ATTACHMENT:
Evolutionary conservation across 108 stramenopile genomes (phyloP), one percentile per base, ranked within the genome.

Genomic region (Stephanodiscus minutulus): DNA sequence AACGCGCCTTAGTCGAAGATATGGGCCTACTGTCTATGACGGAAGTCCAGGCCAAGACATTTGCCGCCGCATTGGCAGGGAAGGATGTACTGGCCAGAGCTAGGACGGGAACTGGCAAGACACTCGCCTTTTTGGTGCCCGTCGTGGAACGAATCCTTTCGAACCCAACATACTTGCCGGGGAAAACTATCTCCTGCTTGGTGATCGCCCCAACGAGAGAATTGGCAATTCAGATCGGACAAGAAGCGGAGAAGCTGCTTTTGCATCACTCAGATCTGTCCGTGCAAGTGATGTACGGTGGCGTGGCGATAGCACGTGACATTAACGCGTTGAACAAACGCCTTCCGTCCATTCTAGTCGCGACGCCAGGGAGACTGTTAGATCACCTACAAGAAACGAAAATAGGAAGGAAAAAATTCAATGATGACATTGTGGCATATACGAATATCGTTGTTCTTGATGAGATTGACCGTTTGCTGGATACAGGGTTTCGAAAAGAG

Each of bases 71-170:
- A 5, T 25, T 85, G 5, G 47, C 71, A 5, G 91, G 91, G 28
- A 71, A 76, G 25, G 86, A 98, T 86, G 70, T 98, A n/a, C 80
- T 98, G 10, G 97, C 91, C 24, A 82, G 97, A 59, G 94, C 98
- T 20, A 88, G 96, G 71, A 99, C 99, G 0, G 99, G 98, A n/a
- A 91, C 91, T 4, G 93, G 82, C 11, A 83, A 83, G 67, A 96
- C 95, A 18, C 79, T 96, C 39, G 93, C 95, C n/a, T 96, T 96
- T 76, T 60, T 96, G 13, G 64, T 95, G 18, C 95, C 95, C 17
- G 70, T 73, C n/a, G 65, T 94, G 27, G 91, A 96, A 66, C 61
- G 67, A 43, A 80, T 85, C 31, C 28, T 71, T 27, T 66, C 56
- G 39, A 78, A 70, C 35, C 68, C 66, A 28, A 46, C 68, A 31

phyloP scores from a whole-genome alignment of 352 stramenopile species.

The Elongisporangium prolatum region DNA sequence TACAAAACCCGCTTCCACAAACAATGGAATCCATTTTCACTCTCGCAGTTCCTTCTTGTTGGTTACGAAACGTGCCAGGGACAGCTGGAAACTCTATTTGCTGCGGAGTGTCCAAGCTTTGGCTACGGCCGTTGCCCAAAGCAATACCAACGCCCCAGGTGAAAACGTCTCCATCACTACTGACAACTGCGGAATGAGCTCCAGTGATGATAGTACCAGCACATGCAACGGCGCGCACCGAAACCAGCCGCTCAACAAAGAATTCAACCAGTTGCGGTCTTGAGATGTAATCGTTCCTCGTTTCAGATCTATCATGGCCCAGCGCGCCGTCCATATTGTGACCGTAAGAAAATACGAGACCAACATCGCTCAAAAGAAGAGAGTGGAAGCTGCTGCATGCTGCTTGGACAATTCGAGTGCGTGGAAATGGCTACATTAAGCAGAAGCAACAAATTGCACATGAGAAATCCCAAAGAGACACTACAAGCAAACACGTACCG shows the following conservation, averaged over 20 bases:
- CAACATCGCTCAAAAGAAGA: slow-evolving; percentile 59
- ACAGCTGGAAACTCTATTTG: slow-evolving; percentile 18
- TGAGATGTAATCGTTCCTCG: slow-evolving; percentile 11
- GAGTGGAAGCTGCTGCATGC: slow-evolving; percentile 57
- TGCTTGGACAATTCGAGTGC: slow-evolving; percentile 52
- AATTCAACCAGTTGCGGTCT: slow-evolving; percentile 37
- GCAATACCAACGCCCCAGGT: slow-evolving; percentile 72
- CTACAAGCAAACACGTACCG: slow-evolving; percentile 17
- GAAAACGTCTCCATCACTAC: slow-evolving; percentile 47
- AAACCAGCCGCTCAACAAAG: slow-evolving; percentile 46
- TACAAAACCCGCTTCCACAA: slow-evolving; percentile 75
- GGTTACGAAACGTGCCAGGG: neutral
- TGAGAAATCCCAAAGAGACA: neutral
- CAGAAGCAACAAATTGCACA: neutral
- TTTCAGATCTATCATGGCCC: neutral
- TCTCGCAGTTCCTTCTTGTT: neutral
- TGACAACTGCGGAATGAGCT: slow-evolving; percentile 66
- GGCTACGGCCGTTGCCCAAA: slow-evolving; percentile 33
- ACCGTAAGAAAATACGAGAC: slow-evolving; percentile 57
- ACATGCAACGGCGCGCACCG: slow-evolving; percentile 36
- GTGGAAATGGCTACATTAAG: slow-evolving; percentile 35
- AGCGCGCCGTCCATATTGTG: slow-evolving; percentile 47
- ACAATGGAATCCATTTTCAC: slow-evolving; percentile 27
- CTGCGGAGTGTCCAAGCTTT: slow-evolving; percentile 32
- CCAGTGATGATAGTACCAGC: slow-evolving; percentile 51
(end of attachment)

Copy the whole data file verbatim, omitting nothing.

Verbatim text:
Evolutionary conservation across 108 stramenopile genomes (phyloP), one percentile per base, ranked within the genome.

Genomic region (Stephanodiscus minutulus): DNA sequence AACGCGCCTTAGTCGAAGATATGGGCCTACTGTCTATGACGGAAGTCCAGGCCAAGACATTTGCCGCCGCATTGGCAGGGAAGGATGTACTGGCCAGAGCTAGGACGGGAACTGGCAAGACACTCGCCTTTTTGGTGCCCGTCGTGGAACGAATCCTTTCGAACCCAACATACTTGCCGGGGAAAACTATCTCCTGCTTGGTGATCGCCCCAACGAGAGAATTGGCAATTCAGATCGGACAAGAAGCGGAGAAGCTGCTTTTGCATCACTCAGATCTGTCCGTGCAAGTGATGTACGGTGGCGTGGCGATAGCACGTGACATTAACGCGTTGAACAAACGCCTTCCGTCCATTCTAGTCGCGACGCCAGGGAGACTGTTAGATCACCTACAAGAAACGAAAATAGGAAGGAAAAAATTCAATGATGACATTGTGGCATATACGAATATCGTTGTTCTTGATGAGATTGACCGTTTGCTGGATACAGGGTTTCGAAAAGAG

Each of bases 71-170:
- A 5, T 25, T 85, G 5, G 47, C 71, A 5, G 91, G 91, G 28
- A 71, A 76, G 25, G 86, A 98, T 86, G 70, T 98, A n/a, C 80
- T 98, G 10, G 97, C 91, C 24, A 82, G 97, A 59, G 94, C 98
- T 20, A 88, G 96, G 71, A 99, C 99, G 0, G 99, G 98, A n/a
- A 91, C 91, T 4, G 93, G 82, C 11, A 83, A 83, G 67, A 96
- C 95, A 18, C 79, T 96, C 39, G 93, C 95, C n/a, T 96, T 96
- T 76, T 60, T 96, G 13, G 64, T 95, G 18, C 95, C 95, C 17
- G 70, T 73, C n/a, G 65, T 94, G 27, G 91, A 96, A 66, C 61
- G 67, A 43, A 80, T 85, C 31, C 28, T 71, T 27, T 66, C 56
- G 39, A 78, A 70, C 35, C 68, C 66, A 28, A 46, C 68, A 31

phyloP scores from a whole-genome alignment of 352 stramenopile species.

The Elongisporangium prolatum region DNA sequence TACAAAACCCGCTTCCACAAACAATGGAATCCATTTTCACTCTCGCAGTTCCTTCTTGTTGGTTACGAAACGTGCCAGGGACAGCTGGAAACTCTATTTGCTGCGGAGTGTCCAAGCTTTGGCTACGGCCGTTGCCCAAAGCAATACCAACGCCCCAGGTGAAAACGTCTCCATCACTACTGACAACTGCGGAATGAGCTCCAGTGATGATAGTACCAGCACATGCAACGGCGCGCACCGAAACCAGCCGCTCAACAAAGAATTCAACCAGTTGCGGTCTTGAGATGTAATCGTTCCTCGTTTCAGATCTATCATGGCCCAGCGCGCCGTCCATATTGTGACCGTAAGAAAATACGAGACCAACATCGCTCAAAAGAAGAGAGTGGAAGCTGCTGCATGCTGCTTGGACAATTCGAGTGCGTGGAAATGGCTACATTAAGCAGAAGCAACAAATTGCACATGAGAAATCCCAAAGAGACACTACAAGCAAACACGTACCG shows the following conservation, averaged over 20 bases:
- CAACATCGCTCAAAAGAAGA: slow-evolving; percentile 59
- ACAGCTGGAAACTCTATTTG: slow-evolving; percentile 18
- TGAGATGTAATCGTTCCTCG: slow-evolving; percentile 11
- GAGTGGAAGCTGCTGCATGC: slow-evolving; percentile 57
- TGCTTGGACAATTCGAGTGC: slow-evolving; percentile 52
- AATTCAACCAGTTGCGGTCT: slow-evolving; percentile 37
- GCAATACCAACGCCCCAGGT: slow-evolving; percentile 72
- CTACAAGCAAACACGTACCG: slow-evolving; percentile 17
- GAAAACGTCTCCATCACTAC: slow-evolving; percentile 47
- AAACCAGCCGCTCAACAAAG: slow-evolving; percentile 46
- TACAAAACCCGCTTCCACAA: slow-evolving; percentile 75
- GGTTACGAAACGTGCCAGGG: neutral
- TGAGAAATCCCAAAGAGACA: neutral
- CAGAAGCAACAAATTGCACA: neutral
- TTTCAGATCTATCATGGCCC: neutral
- TCTCGCAGTTCCTTCTTGTT: neutral
- TGACAACTGCGGAATGAGCT: slow-evolving; percentile 66
- GGCTACGGCCGTTGCCCAAA: slow-evolving; percentile 33
- ACCGTAAGAAAATACGAGAC: slow-evolving; percentile 57
- ACATGCAACGGCGCGCACCG: slow-evolving; percentile 36
- GTGGAAATGGCTACATTAAG: slow-evolving; percentile 35
- AGCGCGCCGTCCATATTGTG: slow-evolving; percentile 47
- ACAATGGAATCCATTTTCAC: slow-evolving; percentile 27
- CTGCGGAGTGTCCAAGCTTT: slow-evolving; percentile 32
- CCAGTGATGATAGTACCAGC: slow-evolving; percentile 51